Results of the James Tait Black Memorial Prize in the year 2000.
Perhaps the most gifted and innovative novelist of his generation, Martin Amis has been the object of obsessive media scrutiny for much of his career. In this much anticipated memoir, he writes with striking candor about his life and, in the process, gives us a clear view of the “geography of the writer’s mind”.
The son of the great comic novelist Kingsley Amis, Martin Amis explores his relationship with his father and writes about the various crises of Kingsley’s life, including the final crisis of his death. Amis also reflects on the life and legacy of his cousin, Lucy Partington, who disappeared without trace in 1973 and was exhumed nearly twenty years later from the back garden of Frederick West, Britain’s most prolific serial murderers.
Inevitably, too, the memoir records the changing literary scene in Britain and the United States, including a wealth of…[more]
Few poets have lived as extraordinary and fascinating a life as Hart Crane, the American poet who made his meteoric rise in the late 1920s and then flamed out just as suddenly, killing himself at the age of 32 and thus turning his life and poetry into the stuff of myth. A midwesterner who came to New York to remake not only the city but also American poetry, Crane insisted on walking on the edge, living hard and drinking harder. Part of the New York gay scene of his time, he also played a central part in the avant-garde New York literary world, along with Cummings, Moore, Toomer, and Williams. But most of all, he gave us a singular poetry, including his famous “The Bridge” (his epic celebrating the fabled Brooklyn Bridge), along with a poetic cadence that has never been duplicated.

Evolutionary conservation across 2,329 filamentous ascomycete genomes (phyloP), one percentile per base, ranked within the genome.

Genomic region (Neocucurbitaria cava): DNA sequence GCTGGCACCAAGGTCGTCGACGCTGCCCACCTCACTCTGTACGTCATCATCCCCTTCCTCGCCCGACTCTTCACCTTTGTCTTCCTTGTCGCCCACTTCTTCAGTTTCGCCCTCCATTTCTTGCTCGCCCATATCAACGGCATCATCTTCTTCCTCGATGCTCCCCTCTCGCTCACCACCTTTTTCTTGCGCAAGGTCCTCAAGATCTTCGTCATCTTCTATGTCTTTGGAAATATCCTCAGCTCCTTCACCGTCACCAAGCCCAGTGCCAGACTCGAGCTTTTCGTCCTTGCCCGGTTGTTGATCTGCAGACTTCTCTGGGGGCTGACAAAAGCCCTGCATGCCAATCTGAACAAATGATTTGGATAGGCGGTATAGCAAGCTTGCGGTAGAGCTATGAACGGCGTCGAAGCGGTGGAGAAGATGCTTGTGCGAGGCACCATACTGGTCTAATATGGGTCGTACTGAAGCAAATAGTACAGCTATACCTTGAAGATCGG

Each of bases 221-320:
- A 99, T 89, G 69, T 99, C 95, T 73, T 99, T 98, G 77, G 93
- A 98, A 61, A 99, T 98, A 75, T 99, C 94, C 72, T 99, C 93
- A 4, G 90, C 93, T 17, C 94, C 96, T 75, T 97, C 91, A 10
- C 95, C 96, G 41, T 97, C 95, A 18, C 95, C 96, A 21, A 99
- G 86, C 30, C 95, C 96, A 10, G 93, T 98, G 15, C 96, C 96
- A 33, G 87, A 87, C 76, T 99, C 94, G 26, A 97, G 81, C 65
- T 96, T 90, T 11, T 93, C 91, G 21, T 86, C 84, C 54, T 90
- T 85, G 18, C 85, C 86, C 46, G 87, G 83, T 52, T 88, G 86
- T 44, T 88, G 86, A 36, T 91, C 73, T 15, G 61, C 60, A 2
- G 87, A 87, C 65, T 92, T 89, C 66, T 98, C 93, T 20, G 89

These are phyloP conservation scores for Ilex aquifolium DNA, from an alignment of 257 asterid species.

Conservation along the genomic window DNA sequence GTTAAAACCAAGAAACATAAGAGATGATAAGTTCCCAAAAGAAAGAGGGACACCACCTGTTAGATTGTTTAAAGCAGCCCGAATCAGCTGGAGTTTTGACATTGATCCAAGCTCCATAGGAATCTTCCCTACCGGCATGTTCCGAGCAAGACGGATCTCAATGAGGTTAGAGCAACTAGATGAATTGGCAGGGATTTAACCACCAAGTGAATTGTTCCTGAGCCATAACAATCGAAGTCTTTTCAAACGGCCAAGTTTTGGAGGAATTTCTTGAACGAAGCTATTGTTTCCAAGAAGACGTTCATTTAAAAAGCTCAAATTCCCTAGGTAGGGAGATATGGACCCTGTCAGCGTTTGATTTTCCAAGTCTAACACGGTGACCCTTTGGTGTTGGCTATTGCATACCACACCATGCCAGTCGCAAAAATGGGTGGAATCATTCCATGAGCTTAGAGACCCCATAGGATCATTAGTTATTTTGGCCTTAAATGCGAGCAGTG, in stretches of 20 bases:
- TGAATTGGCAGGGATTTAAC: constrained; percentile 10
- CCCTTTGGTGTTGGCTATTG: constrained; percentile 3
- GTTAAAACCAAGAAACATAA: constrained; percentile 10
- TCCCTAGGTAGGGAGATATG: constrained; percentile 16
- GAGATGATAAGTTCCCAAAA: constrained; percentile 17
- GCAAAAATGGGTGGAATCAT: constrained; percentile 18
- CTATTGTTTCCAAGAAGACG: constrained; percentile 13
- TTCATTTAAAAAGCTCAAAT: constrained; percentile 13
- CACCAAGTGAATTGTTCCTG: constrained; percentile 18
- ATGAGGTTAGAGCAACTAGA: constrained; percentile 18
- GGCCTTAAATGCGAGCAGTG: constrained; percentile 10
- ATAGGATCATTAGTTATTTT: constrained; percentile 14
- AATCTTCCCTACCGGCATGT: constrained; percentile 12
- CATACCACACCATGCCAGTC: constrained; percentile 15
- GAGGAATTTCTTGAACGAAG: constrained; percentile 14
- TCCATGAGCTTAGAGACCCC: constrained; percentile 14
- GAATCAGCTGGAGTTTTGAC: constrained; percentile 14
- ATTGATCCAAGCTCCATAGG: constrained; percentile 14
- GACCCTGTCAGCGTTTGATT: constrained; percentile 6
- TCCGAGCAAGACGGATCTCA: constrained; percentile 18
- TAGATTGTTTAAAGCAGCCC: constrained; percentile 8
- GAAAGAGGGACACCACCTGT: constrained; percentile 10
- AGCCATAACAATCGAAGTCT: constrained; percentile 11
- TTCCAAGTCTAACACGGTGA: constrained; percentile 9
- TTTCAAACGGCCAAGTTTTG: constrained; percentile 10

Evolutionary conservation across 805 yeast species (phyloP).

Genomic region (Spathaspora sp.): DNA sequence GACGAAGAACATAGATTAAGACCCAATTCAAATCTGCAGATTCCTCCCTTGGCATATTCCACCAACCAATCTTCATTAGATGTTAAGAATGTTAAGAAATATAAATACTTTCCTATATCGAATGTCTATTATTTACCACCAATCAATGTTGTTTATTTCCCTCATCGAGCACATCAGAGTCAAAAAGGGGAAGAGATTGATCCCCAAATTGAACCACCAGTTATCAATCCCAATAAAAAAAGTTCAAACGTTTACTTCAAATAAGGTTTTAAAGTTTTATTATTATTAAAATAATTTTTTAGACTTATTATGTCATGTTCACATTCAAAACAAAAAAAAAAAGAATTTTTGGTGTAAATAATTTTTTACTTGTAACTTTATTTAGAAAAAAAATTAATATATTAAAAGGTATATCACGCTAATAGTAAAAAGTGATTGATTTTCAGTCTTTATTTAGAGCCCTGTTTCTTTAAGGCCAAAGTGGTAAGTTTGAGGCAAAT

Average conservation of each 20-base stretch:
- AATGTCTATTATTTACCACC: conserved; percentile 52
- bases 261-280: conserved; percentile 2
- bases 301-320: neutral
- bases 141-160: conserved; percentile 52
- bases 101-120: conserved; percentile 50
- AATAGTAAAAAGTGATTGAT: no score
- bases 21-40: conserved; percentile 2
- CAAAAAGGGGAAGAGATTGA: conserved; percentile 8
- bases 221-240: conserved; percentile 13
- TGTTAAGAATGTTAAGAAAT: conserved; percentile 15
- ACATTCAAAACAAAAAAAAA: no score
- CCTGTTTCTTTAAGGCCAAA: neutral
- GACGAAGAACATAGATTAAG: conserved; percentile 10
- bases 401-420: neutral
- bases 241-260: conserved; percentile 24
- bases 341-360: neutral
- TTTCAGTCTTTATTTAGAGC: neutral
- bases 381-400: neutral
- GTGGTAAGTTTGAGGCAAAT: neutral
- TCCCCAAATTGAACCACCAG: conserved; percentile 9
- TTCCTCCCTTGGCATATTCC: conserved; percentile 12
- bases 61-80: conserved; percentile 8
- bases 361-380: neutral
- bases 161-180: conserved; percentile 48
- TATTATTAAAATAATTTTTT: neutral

The first biography of Crane to appear in thirty years, The Broken Tower includes major new discoveries about Crane’s…[more]
How is it that James Bruce is not better known? His is the most extraordinary life story, a tale of adventure and derring-do in the grand old tradition. We think of the 19th-century David Livingstone as a great African explorer but Livingstone himself called Bruce “a greater traveller than any of us”, a man who explored the sources of the River Nile a hundred years earlier. Near the beginning of this marvellous biography Bredin summarises his subject’s travels: “Bruce had crossed the Nubian Desert, climbed the bandit-bedevilled mountains of Abyssinia, been…
The poet’s life was stranger than any fiction: explorer, mercenary, gun runner, and companion to slave traders. Unknown beyond the avant-garde at the time of his death, Arthur Rimbaud (1854-1891) has been one of the most destructive and liberating influences on twentieth-century culture. During his lifetime he was a bourgeois-baiting visionary, a reinventor of language and perception, a breaker of taboos. The list of his known crimes is longer than the list of his published poems.
But his posthumous career is even more astonishing: saint to symbolists and surrealists; poster child for anarchy and drug use; gay pioneer; and a major influence on such artists as Picasso, Bob Dylan, and Jim Morrison. At the age of twenty-one, Rimbaud turned his back on his artistic achievement. For his remaining sixteen years he lived in exile, ending up as a major explorer and arms trader in Abyssinia.
The genius of Graham Robb’s account is to join the two halves of this life, to show Rimbaud’s wild and unsettling poetry as a blueprint for the exotic adventures to come. This is the story of Rimbaud the explorer, in mind and in matter.